Counts in an indictment brought against me by some volunteer (and anonymous) grand juryman in yesterday’s Letter Column:

  1. At a marriageable age, but believes in bachelorhood.
  2. Believes in segregation.
  3. Believes in beer drinking.
  4. Believes in gambling.
  5. Believes in Sunday desecration.
  6. Believes in woman suffrage.

To which, on the advice of my counsel, I enter the following pleas:

  1. Previous jeopardy.
  2. Nul tiel record.
  3. Nolo contendere.
  4. Not guilty.
  5. Autrefois attaint.
  6. Guilty.

Harsh, harsh judgment of the immoral New York Sun:

What is the history of every private society organized [in New York] to hunt down criminals, to suppress vice, to enforce various statutes? Their agents have been notoriously corrupt, undependable and dishonest. Their characters have made the police shine as with goodness. Applied as a remedy, they have proved infinitely worse than the disease they were employed to cure.

Letter to the Sun from the Rev. Dr. W. S. Rainsford:

Without going as far as you do in your editorial article, and condemning the agents of such private societies as “notoriously corrupt, undependable and dishonest,” I do not hesitate to say that their inefficiency, bigotry, partiality and lack of intelligence, their incapacity to see and understand what should be and could be for the good of a great city’s life, led them often into mistakes of judgment and intrigues so grave as to be almost if not actually criminal. When this was the case the social power behind them shielded them from exposure and often from even public criticism.

The Hot Towel, for all its patriotic ardor, is not one to bear grudges. The following notorious “enemies to Baltimore,” despite their past crimes against Dashing Harry and “good government,” will be admitted to the Doomsday Book on payment of $100 a head:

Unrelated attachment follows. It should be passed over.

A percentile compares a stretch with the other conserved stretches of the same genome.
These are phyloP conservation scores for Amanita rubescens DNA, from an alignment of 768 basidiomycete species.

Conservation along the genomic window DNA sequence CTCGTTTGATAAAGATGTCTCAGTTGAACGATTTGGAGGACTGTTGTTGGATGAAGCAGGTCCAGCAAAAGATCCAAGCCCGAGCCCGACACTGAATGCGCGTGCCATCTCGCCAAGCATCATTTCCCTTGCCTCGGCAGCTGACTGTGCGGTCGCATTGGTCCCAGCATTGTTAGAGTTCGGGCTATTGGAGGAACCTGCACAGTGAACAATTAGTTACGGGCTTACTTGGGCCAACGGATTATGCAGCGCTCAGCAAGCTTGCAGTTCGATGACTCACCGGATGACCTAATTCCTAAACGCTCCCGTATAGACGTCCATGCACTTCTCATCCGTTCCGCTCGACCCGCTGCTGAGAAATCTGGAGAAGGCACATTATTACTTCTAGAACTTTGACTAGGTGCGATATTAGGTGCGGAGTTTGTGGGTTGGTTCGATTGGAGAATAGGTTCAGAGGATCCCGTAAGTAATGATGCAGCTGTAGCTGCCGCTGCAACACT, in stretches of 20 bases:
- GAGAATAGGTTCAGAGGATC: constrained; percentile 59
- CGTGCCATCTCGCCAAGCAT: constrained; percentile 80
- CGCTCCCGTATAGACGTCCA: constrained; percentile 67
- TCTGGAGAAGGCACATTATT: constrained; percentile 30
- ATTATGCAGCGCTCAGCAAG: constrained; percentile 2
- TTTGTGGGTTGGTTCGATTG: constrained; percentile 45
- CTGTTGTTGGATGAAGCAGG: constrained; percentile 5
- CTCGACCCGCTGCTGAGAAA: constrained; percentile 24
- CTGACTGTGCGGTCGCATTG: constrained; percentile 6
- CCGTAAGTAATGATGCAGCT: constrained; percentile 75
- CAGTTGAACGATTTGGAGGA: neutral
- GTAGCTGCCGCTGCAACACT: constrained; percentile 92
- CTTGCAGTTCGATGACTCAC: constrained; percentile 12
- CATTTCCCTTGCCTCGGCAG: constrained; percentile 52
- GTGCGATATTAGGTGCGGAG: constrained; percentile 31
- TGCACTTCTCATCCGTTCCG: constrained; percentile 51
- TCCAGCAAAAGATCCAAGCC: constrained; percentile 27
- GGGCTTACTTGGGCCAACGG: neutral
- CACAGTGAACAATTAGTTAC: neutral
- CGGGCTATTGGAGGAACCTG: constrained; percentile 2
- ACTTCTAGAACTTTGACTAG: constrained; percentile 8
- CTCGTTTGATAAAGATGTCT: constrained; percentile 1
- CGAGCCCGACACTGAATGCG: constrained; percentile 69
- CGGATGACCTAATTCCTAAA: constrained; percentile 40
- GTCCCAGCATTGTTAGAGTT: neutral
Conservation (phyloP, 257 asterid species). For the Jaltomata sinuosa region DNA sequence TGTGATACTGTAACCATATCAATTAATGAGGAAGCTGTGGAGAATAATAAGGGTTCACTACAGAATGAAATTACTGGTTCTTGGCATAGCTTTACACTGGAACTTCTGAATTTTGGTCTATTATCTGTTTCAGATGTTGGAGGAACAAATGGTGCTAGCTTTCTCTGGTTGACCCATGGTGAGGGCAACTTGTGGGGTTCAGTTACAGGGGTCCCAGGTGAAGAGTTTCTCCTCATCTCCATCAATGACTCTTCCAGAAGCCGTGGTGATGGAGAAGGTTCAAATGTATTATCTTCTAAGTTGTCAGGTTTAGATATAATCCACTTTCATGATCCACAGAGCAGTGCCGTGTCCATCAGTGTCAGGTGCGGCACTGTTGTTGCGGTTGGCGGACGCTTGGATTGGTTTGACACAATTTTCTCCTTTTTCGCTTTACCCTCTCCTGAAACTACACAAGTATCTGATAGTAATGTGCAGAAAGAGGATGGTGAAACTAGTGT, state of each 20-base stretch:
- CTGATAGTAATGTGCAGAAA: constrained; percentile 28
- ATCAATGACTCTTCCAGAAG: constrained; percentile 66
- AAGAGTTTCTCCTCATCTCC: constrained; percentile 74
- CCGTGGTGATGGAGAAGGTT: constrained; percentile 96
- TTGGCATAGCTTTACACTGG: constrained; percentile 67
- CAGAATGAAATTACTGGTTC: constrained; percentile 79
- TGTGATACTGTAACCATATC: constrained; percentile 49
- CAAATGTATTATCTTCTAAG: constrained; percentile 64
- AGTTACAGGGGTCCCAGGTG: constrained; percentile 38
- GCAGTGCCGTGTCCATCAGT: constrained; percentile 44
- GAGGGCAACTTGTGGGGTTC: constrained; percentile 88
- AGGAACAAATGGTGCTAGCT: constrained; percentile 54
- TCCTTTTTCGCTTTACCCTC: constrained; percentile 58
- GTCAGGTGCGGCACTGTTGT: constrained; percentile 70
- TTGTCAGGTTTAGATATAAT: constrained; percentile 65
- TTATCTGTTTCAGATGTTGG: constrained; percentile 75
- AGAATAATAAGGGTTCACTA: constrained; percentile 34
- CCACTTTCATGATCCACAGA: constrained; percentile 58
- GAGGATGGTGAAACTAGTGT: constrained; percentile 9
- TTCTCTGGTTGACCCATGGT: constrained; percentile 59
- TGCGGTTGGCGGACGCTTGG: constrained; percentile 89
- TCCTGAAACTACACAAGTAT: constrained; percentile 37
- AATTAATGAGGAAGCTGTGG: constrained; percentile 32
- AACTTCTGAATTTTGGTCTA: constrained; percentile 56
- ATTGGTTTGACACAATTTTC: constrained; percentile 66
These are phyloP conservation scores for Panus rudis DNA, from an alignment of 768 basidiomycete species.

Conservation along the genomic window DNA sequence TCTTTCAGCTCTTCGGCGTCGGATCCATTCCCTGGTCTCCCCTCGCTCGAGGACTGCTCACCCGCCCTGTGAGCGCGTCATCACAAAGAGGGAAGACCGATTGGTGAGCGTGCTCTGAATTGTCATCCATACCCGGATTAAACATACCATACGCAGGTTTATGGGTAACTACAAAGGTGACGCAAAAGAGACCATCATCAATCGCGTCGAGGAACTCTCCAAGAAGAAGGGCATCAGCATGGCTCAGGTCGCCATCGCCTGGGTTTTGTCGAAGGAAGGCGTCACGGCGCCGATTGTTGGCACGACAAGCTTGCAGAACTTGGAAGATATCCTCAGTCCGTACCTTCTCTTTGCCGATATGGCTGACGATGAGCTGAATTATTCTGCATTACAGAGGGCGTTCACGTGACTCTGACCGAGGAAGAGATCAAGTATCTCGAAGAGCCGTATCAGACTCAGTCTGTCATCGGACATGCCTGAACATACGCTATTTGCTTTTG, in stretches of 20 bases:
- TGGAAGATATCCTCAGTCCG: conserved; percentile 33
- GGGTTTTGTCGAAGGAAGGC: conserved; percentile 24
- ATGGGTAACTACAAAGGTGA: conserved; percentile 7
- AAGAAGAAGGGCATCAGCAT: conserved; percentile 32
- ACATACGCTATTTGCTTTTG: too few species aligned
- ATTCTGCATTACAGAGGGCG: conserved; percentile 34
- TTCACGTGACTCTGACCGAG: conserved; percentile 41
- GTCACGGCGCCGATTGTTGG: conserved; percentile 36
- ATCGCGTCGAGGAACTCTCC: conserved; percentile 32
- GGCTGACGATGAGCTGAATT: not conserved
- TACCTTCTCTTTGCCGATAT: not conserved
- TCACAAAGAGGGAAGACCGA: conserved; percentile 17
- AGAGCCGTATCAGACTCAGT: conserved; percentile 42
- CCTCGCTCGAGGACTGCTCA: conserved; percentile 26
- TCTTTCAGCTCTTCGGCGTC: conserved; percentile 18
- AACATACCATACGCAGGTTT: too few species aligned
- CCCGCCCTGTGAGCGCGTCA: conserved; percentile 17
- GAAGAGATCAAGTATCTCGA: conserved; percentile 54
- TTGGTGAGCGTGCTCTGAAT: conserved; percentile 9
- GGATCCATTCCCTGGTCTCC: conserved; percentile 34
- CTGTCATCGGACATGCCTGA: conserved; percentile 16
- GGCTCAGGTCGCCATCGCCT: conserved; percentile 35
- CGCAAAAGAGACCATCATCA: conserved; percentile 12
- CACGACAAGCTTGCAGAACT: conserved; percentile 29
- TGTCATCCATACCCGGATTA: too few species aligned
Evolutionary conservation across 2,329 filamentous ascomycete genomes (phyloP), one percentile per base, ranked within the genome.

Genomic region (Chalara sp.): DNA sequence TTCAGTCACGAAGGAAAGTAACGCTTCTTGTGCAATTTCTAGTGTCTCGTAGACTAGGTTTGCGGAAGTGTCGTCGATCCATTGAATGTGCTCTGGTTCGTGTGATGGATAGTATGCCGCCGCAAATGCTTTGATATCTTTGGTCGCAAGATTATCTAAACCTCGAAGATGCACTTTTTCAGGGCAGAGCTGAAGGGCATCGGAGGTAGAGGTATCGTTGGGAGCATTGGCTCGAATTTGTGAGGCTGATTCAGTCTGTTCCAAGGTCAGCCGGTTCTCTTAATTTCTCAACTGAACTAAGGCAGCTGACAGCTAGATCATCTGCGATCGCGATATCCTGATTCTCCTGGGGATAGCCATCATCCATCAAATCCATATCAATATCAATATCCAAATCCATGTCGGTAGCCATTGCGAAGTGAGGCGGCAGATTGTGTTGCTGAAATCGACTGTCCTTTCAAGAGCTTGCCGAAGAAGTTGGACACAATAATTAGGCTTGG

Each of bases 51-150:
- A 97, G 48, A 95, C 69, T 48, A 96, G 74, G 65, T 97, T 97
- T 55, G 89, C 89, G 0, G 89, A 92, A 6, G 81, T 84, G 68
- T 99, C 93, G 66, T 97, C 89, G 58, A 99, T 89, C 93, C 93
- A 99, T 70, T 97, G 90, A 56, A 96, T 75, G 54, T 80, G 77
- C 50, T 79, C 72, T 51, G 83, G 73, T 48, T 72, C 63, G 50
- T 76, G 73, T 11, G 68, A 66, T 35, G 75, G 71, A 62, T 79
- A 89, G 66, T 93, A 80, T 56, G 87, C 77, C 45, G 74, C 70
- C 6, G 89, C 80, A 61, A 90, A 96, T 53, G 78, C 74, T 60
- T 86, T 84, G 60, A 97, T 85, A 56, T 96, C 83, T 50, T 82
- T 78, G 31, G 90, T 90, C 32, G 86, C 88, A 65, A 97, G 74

Some of these sinister conspirators, in fact, have already been invited to come across. The Towel is a faithful friend: it labors diligently for a good customer. But when there is a conflict between an actual customer and a potential customer, it is discreetly in favor of both.

Sinister warning and invitation in the Maryland Suffrage News:

No great reform has ever been accomplished without the cost of personal sacrifice. No great victory has ever been won except at the price of courage and fortitude. The woman suffrage cause in Maryland needs brave soldiers to blaze the way to freedom. Will you be one of them?

The heading upon this clarion call is “The Baptism of Fire.” Can it be that the local suffragettes plan a campaign of terrorism? Are they getting acid ready for the letter-boxes, accumulating cobblestones, making bombs, hatching the kidnapping of Dashing Harry? I hope not. And if they are, I hasten to climb down with the best grace possible. Don’t shoot, dear ladies! I am with you, heart and soul! Three cheers for the suffrage! Tell me what I can do to please you, and I’ll do it forthwith!

If, as the anti-suffragists say, the men voters of today are capable of solving all public problems without feminine interference, then why not let them solve the problem of woman suffrage without feminine interference?—Paid Adv.